(Reuters) - A ruling in the case of failed futures brokerage Sentinel Management Group could make it more difficult for customers to recoup money lost in the much larger collapse of MF Global, according to Sentinel's bankruptcy trustee.
A federal appeals court on Thursday upheld a ruling that puts Bank of New York Mellon ahead of former customers of Sentinel in the line of those seeking the return of money lost in the 2007 failure of the suburban Chicago-based futures broker.
The appeals court affirmed an earlier district court ruling that the bank had a "secured position" on a $312 million loan it gave to Sentinel, which turned out to have been secured by customer money.
Futures brokers are required to keep customers' funds in dedicated accounts to protect them from being used for anything other than client business.
However, Thursday's ruling suggests that brokerages can use customer funds to pay off other creditors, Sentinel trustee Fred Grede told Reuters.
"I don't think that's what the Commodity Futures Trading Commission had in mind" with its requirement that brokers keep customer money separate from their own, he said.
"It does not bode well for the protection of customer funds."
Worse, Grede said, is that the ruling suggests that a brokerage that allows customer money to be mixed with its own is not necessarily committing fraud.
That may raise the bar for proving that MF Global Holdings Ltd, under then-CEO Jon Corzine, misused customer funds as it scrambled to meet margin calls to back bets on European debt in the brokerage's final days. A $1.6 billion customer shortfall remains.
Corzine has said he did not know about the transfer of any customer money.
"I'm sure Mr. Corzine's attorneys will get ahold of this ruling and use it for all it's worth," Grede said.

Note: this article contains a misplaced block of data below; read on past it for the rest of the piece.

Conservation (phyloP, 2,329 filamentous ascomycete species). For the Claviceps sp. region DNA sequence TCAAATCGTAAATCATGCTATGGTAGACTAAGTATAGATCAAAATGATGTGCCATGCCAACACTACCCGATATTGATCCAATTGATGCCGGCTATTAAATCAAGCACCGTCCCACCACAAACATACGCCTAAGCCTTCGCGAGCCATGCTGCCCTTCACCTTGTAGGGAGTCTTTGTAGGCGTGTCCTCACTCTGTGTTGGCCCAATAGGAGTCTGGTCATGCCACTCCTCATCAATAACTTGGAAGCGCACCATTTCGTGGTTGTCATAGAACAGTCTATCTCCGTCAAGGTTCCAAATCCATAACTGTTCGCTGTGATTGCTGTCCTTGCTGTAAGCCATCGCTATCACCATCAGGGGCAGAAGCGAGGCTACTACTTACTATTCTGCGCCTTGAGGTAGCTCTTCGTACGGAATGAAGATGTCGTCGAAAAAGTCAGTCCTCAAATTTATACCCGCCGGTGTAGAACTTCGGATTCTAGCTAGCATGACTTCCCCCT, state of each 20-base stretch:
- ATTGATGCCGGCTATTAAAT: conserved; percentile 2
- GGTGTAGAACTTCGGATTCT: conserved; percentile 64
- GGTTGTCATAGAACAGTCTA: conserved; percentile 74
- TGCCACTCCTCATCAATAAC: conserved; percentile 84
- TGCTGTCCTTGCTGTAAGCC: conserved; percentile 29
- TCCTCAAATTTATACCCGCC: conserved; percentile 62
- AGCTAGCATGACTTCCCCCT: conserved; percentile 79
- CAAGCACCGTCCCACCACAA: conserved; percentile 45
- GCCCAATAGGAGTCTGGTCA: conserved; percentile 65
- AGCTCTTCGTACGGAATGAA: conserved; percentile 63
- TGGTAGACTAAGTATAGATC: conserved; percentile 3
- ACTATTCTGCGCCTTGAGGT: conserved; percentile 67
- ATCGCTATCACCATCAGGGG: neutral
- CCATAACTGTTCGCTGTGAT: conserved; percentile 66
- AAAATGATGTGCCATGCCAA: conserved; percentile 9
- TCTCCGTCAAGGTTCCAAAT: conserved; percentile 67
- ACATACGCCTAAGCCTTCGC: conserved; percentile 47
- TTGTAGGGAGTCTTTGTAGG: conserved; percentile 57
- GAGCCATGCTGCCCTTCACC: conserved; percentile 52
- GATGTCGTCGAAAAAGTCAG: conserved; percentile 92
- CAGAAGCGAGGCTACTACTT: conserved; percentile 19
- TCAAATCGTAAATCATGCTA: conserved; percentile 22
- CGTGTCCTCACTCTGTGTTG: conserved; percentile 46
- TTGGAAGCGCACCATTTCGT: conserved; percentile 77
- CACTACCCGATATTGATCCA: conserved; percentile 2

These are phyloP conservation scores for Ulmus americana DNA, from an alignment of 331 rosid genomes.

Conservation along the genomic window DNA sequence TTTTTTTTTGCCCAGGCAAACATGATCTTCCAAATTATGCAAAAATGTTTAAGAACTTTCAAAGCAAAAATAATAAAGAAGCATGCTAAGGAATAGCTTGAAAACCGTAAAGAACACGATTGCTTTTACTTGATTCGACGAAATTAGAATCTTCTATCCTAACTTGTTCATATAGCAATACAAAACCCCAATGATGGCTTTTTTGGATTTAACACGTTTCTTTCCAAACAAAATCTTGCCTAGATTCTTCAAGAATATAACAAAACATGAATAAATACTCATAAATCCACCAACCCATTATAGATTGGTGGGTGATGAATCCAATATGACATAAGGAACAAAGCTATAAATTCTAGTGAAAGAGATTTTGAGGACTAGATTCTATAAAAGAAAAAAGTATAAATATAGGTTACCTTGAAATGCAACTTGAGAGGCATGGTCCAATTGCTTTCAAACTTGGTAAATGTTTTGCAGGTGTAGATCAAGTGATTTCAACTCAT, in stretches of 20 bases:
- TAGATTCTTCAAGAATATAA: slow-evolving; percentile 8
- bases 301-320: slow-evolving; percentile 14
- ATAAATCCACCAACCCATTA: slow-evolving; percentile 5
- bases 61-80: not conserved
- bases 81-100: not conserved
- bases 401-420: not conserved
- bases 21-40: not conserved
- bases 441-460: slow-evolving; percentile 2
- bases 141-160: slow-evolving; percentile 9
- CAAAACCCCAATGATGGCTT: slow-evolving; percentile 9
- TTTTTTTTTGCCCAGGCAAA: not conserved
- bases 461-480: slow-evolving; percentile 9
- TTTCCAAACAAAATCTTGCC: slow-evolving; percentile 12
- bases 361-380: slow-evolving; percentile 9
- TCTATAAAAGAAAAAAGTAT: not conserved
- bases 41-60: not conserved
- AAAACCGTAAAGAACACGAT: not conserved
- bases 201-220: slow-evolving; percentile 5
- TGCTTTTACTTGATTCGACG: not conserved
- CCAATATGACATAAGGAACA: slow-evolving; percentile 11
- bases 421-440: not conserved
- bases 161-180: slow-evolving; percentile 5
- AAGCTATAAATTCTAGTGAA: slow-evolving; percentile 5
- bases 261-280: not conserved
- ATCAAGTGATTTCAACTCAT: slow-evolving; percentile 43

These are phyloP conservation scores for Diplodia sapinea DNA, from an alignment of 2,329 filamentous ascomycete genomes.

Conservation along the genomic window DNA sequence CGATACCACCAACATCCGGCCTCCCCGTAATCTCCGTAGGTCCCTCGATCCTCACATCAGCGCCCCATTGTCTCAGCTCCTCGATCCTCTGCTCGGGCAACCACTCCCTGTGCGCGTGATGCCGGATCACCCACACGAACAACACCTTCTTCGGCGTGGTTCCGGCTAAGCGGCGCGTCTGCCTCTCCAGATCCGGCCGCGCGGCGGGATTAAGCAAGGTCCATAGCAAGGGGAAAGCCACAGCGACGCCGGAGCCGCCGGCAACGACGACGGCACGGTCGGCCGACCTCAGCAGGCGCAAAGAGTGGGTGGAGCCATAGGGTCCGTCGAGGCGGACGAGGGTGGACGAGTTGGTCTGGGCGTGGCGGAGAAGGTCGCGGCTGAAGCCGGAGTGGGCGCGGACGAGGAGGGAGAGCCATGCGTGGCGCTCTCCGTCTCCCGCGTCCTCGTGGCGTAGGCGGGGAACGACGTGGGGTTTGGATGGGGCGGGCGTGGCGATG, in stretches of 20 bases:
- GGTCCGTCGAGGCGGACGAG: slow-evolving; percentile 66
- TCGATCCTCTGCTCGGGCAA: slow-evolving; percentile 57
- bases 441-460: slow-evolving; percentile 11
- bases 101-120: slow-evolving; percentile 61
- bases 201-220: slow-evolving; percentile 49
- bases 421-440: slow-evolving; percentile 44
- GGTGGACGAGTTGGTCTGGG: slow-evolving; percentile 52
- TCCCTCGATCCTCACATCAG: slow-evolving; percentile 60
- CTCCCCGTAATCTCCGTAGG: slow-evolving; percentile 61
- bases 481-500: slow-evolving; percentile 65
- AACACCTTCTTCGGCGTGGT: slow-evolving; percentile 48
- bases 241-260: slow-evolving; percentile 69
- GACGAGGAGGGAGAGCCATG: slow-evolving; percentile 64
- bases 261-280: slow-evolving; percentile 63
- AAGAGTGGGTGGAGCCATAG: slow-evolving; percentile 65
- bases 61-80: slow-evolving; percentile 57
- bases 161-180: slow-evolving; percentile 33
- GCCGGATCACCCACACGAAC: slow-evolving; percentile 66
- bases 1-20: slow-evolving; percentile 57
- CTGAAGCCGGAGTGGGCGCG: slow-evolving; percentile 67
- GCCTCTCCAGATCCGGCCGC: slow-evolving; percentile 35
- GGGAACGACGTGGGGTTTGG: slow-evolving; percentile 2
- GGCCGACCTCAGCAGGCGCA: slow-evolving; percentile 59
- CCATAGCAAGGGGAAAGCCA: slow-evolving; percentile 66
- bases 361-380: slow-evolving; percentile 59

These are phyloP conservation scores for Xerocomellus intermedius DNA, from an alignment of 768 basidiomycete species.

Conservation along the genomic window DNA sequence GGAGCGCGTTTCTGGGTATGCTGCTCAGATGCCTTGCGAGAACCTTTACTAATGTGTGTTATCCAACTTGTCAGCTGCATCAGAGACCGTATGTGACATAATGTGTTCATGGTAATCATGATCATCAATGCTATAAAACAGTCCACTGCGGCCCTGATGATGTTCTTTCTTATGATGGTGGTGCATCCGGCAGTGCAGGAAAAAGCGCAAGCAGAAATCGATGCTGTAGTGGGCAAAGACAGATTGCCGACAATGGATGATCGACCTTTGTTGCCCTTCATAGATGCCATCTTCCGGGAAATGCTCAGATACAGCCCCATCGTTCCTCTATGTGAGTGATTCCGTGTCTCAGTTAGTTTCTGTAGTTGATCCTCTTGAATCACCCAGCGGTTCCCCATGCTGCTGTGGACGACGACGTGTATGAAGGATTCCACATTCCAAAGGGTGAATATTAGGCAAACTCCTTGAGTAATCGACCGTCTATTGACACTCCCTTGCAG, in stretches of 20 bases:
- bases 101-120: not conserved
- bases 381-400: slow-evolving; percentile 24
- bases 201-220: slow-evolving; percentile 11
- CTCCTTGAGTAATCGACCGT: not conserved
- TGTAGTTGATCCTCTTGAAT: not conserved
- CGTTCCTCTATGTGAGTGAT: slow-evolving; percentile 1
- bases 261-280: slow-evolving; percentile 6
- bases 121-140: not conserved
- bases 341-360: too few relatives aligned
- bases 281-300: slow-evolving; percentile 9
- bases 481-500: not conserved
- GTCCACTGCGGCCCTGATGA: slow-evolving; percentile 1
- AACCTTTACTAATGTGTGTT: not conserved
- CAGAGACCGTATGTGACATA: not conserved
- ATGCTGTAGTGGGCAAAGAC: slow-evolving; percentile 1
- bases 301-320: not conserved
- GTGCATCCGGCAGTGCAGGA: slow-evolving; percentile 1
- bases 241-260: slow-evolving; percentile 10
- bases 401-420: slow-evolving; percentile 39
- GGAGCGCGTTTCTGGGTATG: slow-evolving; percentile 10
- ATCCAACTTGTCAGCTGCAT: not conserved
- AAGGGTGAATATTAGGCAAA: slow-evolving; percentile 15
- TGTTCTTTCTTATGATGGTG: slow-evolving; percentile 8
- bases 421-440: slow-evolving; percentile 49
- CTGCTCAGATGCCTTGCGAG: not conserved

A lawyer for Corzine, who has not been charged with any crimes, did not immediately respond to a request for comment.
CORZINE MAY STILL FACE SCRUTINY
CME Group Executive Chairman Terrence Duffy, whose firm was MF Global's frontline regulator, has said MF Global made unlawful transfers of customer money to plug its own liquidity needs.
James Koutoulas, head of the Commodity Customer Coalition, which has been an advocate for MF Global clients, said Corzine could still face scrutiny for the transfers.
The Sentinel ruling is "not an end-all-be-all acquittal for Corzine," he said.
Sentinel allegedly pledged hundreds of millions of dollars in customer assets to secure an overnight loan at Bank of New York Mellon, leaving the bank in a secured position but Sentinel's customers out millions.
Customer funds were allegedly moved from the protected accounts to other accounts so they could be used as collateral for loans to Sentinel's own trading operations.
The appeals court said that "perhaps the bank should have known that Sentinel violated segregation requirements" but agreed with the district court's earlier ruling that "such a lack of care does not rise to the level of the egregious misconduct" needed to reprioritize a claim.
"That Sentinel failed to keep client funds properly segregated is not, on its own, sufficient to rule as a matter of law that Sentinel acted ‘with actual intent to hinder, delay, or defraud' its customers," U.S. Circuit Judge John D. Tinder wrote in the ruling.
The decision was a blow for Grede, who had sought to strip Bank of New York Mellon of its secured position.
Sentinel, whose customers are missing about $600 million, largely managed money for other futures brokers, delivering outsized returns that, Grede says, were juiced up by improperly using customer money to secure loans that went to fund risky trades.
The scheme unraveled when the credit crisis hit in the summer of 2007.
(Additional reporting by Jonathan Stempel in New York; Editing by Gary Hill and Phil Berlowitz)